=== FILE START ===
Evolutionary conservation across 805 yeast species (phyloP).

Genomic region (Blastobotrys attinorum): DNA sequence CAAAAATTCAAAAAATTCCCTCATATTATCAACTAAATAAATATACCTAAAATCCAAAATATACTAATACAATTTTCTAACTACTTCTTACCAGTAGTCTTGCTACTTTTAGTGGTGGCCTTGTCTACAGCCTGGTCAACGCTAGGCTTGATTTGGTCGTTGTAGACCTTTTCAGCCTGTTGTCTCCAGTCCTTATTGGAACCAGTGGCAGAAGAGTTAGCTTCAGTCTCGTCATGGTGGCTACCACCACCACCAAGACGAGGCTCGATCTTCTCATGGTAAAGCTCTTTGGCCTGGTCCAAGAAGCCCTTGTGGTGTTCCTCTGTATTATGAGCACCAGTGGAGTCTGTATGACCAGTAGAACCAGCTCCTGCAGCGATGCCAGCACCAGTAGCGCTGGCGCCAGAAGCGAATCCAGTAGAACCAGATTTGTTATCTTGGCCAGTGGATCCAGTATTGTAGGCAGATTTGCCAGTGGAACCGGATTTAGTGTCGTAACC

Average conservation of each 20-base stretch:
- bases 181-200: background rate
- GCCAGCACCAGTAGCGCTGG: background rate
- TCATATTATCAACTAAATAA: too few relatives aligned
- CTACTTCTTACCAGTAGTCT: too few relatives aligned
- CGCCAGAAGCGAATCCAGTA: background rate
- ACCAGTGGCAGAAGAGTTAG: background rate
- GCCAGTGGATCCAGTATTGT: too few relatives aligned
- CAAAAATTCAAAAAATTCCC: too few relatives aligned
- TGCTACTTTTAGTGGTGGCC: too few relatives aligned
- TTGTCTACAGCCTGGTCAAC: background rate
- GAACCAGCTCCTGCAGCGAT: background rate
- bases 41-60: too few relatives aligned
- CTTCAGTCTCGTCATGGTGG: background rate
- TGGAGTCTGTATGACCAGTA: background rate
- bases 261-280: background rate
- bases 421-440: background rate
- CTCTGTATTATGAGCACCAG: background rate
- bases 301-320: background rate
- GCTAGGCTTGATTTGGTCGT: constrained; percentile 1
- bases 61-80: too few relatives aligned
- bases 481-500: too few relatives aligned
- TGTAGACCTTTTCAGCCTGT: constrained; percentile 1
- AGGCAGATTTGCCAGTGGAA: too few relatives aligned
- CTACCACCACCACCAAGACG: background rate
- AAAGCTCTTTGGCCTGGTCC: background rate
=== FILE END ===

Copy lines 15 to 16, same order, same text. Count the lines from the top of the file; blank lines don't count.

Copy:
- bases 41-60: too few relatives aligned
- CTTCAGTCTCGTCATGGTGG: background rate